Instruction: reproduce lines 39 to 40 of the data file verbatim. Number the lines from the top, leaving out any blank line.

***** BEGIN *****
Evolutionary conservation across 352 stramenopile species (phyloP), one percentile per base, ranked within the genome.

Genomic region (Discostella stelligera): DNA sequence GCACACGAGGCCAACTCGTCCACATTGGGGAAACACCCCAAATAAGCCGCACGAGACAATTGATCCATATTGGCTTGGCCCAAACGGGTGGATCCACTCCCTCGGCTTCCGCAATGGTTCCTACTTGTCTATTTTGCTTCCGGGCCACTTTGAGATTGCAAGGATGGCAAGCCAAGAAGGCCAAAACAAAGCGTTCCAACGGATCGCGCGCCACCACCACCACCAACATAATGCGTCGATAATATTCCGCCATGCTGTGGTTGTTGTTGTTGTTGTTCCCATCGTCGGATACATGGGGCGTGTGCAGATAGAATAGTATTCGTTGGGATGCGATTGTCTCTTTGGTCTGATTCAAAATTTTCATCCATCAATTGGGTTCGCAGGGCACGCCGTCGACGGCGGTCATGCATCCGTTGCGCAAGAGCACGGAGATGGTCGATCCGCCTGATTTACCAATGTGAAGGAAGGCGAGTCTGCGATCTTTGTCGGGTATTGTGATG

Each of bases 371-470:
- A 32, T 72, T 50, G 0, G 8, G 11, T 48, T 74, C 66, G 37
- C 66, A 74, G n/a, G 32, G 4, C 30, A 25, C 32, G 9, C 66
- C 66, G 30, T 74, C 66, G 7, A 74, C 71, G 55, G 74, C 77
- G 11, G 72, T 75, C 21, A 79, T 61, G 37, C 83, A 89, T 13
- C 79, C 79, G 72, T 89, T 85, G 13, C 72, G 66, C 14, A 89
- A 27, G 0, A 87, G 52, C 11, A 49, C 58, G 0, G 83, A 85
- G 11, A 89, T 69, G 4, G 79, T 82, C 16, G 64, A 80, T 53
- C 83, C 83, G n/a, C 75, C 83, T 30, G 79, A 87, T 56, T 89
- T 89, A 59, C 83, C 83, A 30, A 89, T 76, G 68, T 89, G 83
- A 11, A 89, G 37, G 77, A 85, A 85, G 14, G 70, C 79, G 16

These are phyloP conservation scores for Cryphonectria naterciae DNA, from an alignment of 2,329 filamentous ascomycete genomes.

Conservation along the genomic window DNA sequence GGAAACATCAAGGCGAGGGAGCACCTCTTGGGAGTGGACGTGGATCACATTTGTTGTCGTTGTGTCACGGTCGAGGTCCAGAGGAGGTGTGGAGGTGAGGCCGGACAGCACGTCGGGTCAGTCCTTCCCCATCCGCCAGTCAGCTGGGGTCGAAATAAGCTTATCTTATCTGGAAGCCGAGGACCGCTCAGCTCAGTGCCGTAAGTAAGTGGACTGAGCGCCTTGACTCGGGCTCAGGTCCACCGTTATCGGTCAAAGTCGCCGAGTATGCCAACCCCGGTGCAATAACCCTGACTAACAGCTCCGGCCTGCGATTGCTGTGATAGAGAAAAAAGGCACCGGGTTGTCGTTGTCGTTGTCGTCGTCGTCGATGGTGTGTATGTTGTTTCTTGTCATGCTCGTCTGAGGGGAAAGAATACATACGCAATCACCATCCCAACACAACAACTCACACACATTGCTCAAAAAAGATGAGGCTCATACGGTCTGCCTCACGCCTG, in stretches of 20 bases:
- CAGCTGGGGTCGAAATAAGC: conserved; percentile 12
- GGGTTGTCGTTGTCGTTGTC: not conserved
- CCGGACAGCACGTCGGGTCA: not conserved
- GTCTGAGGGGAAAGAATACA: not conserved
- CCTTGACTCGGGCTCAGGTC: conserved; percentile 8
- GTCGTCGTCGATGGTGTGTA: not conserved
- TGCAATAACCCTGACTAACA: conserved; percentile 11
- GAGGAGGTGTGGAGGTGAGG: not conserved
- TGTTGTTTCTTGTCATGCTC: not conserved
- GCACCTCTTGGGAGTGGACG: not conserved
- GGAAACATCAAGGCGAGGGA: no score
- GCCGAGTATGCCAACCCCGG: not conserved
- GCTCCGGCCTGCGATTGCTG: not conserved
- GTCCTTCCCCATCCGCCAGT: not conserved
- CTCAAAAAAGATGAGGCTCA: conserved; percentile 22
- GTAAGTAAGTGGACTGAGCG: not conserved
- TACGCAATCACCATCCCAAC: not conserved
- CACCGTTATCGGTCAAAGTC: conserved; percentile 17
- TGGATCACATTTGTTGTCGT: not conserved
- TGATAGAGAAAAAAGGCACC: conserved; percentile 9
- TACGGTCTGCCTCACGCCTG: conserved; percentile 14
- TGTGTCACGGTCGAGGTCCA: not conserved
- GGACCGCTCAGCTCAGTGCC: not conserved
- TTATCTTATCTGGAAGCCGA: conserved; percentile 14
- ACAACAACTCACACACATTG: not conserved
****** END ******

- TTATCTTATCTGGAAGCCGA: conserved; percentile 14
- ACAACAACTCACACACATTG: not conserved